If you go to enough social media marketing conferences, youâ€™ll start to hear the same anecdotes and see the same presentations multiple times. Iâ€™ve seen the legendary Old Spice viral campaign get name-checked by a dozen lazy, platitude-spitting speakers who probably drew up their PowerPoint on the plane the night before.
But at the recent Social Commerce Strategies show in Las Vegas last month, something new came up, and it came up more than once. Everyone was talking about something called Pinterest.
Iâ€™d heard about the social media platform a few times before the conference, but in the course of two days in Vegas, I heard the word â€œPinterestâ€ more than I heard â€œChanging $500!â€. So it became obvious that I needed to know more about Pinterest, aside from the basic idea that it was a social network dominated by women.
Given that the online fan base of the Boston Celtics, and presumably that of most professional sports teams, is about 75% male, Pinterest peaked my interest. Perhaps itâ€™s a way to reach an underserved demographic? Pinterestâ€™s user base is overwhelmingly dominated by women; itâ€™s reportedly 97 percent female.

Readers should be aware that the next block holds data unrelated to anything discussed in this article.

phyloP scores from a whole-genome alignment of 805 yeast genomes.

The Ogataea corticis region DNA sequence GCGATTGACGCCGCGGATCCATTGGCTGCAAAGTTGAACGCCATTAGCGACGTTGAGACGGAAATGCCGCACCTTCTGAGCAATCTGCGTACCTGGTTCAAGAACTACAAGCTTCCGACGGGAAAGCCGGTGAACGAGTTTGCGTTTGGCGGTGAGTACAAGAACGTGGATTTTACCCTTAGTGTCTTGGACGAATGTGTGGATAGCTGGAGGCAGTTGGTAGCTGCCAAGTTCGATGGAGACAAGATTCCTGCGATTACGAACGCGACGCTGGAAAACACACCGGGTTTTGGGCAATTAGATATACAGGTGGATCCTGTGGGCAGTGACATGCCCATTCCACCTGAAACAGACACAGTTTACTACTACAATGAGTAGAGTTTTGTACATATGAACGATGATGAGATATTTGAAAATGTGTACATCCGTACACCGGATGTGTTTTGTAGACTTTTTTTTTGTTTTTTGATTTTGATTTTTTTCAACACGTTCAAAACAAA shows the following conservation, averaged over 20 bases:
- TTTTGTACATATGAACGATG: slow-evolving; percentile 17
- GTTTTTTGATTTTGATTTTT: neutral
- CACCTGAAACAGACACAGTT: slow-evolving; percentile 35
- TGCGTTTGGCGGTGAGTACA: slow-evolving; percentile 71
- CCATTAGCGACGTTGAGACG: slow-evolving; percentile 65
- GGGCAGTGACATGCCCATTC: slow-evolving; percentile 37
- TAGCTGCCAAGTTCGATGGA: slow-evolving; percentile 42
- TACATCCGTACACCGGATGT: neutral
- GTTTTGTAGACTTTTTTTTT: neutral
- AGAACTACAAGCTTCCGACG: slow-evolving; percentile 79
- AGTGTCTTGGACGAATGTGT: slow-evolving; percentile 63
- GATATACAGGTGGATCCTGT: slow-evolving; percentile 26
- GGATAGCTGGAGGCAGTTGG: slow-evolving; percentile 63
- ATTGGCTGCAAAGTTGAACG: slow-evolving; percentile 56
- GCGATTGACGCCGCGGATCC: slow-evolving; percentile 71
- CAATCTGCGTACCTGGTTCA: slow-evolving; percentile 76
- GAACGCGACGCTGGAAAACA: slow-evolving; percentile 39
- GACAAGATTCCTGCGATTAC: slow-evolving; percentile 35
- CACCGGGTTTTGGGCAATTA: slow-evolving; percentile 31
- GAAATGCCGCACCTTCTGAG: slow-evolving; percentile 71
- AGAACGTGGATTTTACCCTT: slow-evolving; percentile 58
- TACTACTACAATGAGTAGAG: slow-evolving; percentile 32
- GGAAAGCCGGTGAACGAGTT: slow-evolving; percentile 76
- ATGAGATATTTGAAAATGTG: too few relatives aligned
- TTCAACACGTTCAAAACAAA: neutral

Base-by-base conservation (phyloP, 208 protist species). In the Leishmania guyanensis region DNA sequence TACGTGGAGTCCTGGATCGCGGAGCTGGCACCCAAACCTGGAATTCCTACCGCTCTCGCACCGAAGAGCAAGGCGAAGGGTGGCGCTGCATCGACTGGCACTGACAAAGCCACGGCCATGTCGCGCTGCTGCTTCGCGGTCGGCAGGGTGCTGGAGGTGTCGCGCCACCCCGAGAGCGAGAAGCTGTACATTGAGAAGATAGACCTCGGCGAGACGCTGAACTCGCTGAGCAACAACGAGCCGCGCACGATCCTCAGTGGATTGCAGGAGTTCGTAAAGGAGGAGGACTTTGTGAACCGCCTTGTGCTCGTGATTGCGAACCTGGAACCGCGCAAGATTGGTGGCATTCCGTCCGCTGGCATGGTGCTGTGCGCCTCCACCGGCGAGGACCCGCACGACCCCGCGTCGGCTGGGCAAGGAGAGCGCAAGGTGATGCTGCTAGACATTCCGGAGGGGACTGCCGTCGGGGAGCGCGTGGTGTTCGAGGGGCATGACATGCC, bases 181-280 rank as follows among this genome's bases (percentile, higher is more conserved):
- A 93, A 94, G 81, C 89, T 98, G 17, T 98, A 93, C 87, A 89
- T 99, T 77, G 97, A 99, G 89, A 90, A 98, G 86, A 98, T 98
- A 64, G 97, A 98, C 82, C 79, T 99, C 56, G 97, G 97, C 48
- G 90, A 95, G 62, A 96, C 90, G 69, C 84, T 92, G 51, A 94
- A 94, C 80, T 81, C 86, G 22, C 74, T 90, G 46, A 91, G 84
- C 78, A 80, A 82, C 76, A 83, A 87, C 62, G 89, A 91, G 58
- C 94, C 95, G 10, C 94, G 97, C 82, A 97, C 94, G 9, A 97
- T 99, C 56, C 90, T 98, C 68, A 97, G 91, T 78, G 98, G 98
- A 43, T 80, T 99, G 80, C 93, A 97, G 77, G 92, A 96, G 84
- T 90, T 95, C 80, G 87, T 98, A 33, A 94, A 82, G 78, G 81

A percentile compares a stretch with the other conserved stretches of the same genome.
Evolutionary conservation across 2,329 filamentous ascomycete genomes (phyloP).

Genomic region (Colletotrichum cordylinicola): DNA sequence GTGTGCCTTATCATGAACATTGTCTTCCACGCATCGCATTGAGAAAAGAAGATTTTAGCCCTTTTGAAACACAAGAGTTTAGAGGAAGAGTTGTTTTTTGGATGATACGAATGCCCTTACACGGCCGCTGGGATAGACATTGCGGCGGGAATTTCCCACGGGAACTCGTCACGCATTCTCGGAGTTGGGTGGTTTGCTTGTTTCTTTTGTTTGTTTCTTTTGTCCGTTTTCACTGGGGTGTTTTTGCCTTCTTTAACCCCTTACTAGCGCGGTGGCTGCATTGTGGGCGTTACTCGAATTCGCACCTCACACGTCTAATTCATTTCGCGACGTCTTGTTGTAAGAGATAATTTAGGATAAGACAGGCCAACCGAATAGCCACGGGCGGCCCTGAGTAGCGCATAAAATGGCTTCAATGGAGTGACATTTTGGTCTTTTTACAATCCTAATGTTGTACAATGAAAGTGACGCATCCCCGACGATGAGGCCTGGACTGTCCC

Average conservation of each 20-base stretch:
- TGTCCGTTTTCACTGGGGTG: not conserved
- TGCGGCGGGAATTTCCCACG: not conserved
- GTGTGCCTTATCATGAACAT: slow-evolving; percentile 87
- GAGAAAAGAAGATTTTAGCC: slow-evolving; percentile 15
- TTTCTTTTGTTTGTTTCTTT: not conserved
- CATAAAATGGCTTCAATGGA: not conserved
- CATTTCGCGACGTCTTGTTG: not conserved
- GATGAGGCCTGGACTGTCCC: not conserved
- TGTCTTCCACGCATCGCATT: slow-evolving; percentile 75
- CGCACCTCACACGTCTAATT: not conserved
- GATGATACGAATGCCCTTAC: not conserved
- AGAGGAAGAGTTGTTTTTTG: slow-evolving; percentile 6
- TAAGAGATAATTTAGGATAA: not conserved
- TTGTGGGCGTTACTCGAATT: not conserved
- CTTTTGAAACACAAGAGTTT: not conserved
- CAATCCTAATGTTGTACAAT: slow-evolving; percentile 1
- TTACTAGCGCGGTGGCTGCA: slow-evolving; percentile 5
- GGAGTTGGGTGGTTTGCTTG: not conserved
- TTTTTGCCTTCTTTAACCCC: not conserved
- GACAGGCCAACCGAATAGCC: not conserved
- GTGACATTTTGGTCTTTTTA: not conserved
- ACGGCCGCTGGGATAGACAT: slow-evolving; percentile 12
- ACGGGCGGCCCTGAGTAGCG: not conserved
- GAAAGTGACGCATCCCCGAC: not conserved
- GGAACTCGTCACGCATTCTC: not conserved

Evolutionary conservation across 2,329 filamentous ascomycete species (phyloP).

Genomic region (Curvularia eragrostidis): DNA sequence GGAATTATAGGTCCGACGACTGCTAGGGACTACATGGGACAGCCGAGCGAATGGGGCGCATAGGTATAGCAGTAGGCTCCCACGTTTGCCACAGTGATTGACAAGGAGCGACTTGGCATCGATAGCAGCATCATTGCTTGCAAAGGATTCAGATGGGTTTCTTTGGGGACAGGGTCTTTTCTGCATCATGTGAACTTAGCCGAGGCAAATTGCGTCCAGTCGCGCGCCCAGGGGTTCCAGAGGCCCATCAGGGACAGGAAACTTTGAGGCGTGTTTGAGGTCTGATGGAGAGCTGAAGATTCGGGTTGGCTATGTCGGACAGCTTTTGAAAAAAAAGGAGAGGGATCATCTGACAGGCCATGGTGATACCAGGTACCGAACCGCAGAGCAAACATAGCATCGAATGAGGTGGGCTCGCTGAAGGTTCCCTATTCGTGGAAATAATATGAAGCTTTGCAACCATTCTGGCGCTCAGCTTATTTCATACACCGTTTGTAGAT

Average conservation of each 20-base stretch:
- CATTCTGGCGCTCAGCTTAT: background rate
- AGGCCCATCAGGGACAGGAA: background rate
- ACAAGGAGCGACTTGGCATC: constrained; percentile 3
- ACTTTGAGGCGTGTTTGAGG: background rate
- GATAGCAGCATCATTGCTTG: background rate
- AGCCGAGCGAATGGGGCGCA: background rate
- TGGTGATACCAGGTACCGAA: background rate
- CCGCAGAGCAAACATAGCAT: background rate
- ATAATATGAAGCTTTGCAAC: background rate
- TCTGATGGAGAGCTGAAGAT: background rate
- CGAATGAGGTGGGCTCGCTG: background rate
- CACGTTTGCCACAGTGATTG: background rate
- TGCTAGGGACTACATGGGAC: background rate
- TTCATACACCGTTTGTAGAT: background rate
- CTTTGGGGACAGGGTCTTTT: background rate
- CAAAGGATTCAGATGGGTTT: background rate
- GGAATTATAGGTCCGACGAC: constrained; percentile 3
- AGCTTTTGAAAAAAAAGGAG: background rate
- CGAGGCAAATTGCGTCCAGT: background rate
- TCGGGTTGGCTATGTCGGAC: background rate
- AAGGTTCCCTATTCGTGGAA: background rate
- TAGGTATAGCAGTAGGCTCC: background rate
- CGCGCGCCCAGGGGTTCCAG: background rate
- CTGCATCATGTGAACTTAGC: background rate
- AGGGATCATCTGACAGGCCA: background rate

Upon my return to Boston, I launched a Pinterest page for the Celtics. Within an a few hours of pinning items like Celtics merchandise, players, Celtics Dancers and ticket packages, weâ€™d picked up about 100 followers. After a Facebook and Twitter post later in the day, we were somewhere around 300 followers.
I posted another notice to our six million Facebook followers on Presidents Day, when many Americans probably spent their holiday planted in front of their home computers, and we doubled our audience within minutes.
As of this writing, we have over 650 followers. What does it all mean? Itâ€™s too early to tell now, but I tried to explain what we know about it so far to SportsDigita last week when they noticed the Celtics are among the few pro sports teams dabbling with the platform.